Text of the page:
Washington state's marijuana model
When it comes to implementation of marijuana reform, however, even proponents are wary. Tax levels, licensing, age limits and advertising rules would all have to be negotiated under a system of legalized marijuana. According to Larsen, this has instilled "fear" into some marijuana advocates.
"I have gotten comments from people who say they only support decriminalization, or they only support legalization," he says. "Those who are afraid of legalization usually perceive it to mean that there is going to be a corporate monopoly and the only marijuana available would be some kind of genetically modified, low-quality plant sold by Monsanto."
Larsen isn't too worried, though. He believes that competition between a legal marijuana market and an underground one would push the legal weed to be of higher quality and lower price. He also envisions a legal marijuana market where individual growers and larger vendors could work openly, side-by-side.
For inspiration, Larsen looks south, to Washington State's marijuana model. In 2012, Washington voters approved a measure to place the sale of recreational marijuana under the control of the state's Liquor Control Board. Larsen believes a similar system could work for British Columbia.
"I believe the way we regulate wine works well for marijuana. They're quite comparable. Like wine, marijuana users prefer to try different kinds," says Larsen. "The wine model where you can brew a limited amount of wine in your own house for your own use, and where there are both small-scale and large producers who produce wine, would work well for marijuana."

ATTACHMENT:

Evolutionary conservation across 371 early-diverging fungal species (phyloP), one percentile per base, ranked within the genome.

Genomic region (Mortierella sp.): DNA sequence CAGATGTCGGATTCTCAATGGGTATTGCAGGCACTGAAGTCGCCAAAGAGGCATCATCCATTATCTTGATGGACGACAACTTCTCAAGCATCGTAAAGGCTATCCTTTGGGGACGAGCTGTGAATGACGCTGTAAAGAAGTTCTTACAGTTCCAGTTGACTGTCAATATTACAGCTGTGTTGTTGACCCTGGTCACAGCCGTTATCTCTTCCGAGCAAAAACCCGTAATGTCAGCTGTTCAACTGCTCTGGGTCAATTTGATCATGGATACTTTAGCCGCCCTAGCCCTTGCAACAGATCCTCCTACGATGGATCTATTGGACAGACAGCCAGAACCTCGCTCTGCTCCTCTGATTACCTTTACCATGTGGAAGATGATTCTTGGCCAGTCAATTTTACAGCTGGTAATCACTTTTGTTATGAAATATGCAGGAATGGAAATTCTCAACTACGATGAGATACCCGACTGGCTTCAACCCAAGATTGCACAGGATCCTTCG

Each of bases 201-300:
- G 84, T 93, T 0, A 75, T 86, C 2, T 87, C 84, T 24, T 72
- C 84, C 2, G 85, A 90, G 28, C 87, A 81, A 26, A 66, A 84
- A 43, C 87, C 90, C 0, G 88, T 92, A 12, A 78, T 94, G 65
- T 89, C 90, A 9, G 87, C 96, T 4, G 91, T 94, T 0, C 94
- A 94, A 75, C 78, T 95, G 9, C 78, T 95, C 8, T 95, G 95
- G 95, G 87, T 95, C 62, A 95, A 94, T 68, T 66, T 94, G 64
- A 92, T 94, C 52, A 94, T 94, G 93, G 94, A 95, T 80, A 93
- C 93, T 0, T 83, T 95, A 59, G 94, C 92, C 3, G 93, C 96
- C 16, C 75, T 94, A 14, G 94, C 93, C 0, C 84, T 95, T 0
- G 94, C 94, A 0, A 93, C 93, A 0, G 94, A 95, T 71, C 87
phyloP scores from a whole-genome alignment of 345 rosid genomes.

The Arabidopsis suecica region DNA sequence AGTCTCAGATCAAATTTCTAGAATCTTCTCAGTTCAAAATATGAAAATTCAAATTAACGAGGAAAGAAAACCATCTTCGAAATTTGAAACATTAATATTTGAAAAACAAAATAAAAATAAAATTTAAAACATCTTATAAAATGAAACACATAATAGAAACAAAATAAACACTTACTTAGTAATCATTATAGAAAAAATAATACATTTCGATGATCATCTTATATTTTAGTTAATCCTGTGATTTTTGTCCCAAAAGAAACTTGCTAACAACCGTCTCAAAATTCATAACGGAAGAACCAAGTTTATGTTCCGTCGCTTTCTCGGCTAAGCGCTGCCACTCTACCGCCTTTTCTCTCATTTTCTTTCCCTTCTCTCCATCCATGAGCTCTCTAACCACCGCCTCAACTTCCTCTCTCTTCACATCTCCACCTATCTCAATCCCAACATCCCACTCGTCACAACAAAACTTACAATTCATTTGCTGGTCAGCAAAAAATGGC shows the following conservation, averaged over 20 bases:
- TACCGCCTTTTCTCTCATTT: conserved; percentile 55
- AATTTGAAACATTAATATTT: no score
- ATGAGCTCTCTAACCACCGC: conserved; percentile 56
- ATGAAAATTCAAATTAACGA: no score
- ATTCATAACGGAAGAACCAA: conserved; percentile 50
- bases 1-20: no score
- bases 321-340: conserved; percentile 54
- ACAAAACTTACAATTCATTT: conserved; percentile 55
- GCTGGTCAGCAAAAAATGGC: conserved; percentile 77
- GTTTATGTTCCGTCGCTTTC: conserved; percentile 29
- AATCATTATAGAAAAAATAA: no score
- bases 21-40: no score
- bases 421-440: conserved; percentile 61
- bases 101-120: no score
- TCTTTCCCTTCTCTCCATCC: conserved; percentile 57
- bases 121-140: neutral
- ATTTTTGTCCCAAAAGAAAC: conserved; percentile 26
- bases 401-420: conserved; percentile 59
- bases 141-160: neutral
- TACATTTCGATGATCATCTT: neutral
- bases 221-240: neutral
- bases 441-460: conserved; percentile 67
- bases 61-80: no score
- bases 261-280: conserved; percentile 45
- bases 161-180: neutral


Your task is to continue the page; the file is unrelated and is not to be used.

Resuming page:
But Stop the Violence BC's Wood warns that comparing liquor and cannabis regulation ignores the public health side of the debate. In the United States, Wood says, alcohol regulation does not employ "a public health approach."
"You can go into a 7-11 and buy a four-litre jug of no-name vodka for 10 bucks. Even in British Columbia, there's data to show that increased density and privatization of liquor sources has had a negative impact, in terms of alcohol-related harm," he says. "The U.S. discussion is just to treat this like alcohol, and already they don't do a great job of regulating alcohol."
What Wood's organization aims for is "a type of marijuana regulation that would really put public health and safety goals first, even if that curtailed some of the libertarian views of having cannabis use wherever they wanted."
Washington State's taxation strategy, however, does intrigue Wood. Part of the state's tax revenue from cannabis sales is earmarked for substance abuse prevention and education.
Wood hopes that British Columbia will ultimately implement a similar measure. He hopes education, along with legalization, can help strip marijuana culture of its "rebellious" image -- an image that not only attracts gangs, but youths too.
"The issue is that the very illegality of cannabis creates a 'forbidden fruit' phenomenon among young people," he says. "I imagine an entirely different world where such a big deal isn't made about it."